Goldman Sachs CEO David Solomon apologized to the Malaysian people on Wednesday for a former employee’s participation in an embezzlement scheme involving the country’s sovereign development fund, 1MDB.
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The Malaysian government is seeking $7.5 billion in compensation from Goldman Sachs, alleging that the bank helped 1MDB to raise billions of dollars that was later funneled to corrupt individuals. Goldman Sachs faces both criminal and civil charges in connection with the case, though the bank has denied wrongdoing. Two Goldman Sachs bankers, including Tim Leissner, have also been charged.
“It's very clear that the people of Malaysia were defrauded by many individuals, including the highest members of the prior government,” Solomon said during the bank’s earnings call. “Tim Leissner was a partner at our firm, by his own admission, was one of those people. For Leissner's role in that fraud, we apologize to the Malaysian people.”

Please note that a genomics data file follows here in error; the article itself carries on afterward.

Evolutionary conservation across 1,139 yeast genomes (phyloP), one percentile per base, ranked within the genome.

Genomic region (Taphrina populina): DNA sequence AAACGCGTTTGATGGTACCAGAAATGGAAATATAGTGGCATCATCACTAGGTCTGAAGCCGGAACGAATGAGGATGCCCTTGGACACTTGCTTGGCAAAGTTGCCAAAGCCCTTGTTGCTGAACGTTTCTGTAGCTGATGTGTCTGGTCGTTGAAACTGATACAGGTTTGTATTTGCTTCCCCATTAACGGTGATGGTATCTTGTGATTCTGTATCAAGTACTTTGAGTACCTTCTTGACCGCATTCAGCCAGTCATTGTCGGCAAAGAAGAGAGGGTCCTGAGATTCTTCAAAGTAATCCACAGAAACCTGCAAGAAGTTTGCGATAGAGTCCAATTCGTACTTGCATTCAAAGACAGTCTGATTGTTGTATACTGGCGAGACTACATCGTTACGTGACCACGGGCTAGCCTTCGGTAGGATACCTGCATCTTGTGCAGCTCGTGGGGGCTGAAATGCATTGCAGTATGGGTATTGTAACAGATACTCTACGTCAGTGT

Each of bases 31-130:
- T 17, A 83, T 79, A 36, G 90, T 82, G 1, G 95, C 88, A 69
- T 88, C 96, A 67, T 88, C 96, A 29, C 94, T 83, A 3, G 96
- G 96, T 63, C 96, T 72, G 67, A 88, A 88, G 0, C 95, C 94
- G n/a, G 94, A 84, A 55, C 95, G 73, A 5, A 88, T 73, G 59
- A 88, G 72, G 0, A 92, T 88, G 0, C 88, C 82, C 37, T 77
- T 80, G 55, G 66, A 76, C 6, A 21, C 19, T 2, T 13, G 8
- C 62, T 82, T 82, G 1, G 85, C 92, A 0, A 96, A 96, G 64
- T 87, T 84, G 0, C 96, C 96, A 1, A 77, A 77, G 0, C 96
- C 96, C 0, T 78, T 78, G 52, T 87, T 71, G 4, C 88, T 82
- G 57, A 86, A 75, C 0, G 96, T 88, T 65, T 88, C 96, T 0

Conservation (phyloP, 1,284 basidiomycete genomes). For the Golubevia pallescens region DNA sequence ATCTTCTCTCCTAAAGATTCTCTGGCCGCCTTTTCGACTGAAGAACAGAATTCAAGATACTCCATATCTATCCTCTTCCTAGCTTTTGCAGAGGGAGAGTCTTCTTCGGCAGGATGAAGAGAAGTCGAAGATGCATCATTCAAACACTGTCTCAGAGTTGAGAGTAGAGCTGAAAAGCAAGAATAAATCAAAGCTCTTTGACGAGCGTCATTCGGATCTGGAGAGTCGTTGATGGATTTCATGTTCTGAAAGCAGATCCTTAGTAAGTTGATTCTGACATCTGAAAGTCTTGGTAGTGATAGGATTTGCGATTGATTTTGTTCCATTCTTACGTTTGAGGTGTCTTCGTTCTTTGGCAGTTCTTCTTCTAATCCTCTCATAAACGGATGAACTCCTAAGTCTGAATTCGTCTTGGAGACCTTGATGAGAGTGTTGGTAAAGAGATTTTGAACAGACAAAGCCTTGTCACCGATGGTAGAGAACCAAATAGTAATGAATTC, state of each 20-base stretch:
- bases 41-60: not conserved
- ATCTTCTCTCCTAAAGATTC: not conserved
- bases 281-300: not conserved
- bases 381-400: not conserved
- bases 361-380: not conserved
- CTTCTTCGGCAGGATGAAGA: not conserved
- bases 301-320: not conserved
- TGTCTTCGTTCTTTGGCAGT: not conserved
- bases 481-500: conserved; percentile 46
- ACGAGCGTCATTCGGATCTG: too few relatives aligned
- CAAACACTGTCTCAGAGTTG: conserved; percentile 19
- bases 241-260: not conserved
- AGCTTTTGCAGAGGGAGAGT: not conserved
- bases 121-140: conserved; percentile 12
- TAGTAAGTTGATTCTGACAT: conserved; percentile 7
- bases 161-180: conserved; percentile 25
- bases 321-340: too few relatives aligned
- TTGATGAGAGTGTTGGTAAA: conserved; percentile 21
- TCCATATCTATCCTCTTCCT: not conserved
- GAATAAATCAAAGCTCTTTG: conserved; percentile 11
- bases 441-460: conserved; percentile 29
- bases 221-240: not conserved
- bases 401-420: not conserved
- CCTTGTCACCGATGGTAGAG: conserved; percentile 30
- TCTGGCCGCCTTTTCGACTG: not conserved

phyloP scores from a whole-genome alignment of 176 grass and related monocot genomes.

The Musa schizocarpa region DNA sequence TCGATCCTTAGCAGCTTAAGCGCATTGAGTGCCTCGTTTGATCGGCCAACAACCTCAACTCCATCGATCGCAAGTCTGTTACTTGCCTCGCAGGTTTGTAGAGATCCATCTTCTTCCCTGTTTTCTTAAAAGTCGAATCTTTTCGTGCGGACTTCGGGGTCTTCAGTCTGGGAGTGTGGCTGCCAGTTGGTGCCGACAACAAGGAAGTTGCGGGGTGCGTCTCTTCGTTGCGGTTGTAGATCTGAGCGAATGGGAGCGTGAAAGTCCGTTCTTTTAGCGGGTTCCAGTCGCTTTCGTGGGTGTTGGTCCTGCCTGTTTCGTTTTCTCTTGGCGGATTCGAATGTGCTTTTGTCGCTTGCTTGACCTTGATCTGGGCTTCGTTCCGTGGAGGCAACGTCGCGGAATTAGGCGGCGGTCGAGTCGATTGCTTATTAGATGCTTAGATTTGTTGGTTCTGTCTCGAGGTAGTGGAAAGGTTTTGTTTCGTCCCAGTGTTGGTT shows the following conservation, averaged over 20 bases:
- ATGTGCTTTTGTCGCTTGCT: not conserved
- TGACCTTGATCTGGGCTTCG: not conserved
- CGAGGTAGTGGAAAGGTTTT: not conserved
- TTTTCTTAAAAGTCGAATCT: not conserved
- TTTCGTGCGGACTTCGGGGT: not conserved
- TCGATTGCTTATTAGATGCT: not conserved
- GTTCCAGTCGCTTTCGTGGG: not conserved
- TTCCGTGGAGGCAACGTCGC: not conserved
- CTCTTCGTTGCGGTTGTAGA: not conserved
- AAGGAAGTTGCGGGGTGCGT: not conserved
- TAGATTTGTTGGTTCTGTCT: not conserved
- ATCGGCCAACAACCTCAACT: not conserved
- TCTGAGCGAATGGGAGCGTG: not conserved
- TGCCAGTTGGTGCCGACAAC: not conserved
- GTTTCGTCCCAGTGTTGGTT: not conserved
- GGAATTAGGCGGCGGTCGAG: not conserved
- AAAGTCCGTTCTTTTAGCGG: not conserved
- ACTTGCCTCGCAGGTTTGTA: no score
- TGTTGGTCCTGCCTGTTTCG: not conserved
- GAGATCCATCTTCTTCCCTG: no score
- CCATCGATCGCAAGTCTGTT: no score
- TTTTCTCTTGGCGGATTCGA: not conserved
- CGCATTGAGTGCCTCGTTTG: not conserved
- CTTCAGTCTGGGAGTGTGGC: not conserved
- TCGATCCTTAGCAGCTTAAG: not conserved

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Goldman Sachs shares rose more than 9 percent in trading Wednesday as the bank easily beat expectations for quarterly profit. It was the stock's largest single-day percentage increase since March 23, 2009.
Solomon’s appearance on the call was a rare development for the bank, which is attempting to reassure investors about the health of its business amid the 1MDB scandal. FOX Business Senior Correspondent Charlie Gasparino was first to report that Solomon would be on the call.
The company’s stock had declined more than 30 percent over the last year amid disappointing financial performance. Gasparino reported that some Goldman Sachs executives project that the bank will incur between $5 billion and $10 billion in costs related to settlements tied to the 1MDB scandal.
“This has been a difficult time, but I'm proud of how our firm has remained focused on our clients. … Please appreciate that I've tried to be as forthcoming as possible on my comments on 1MDB,” Solomon added.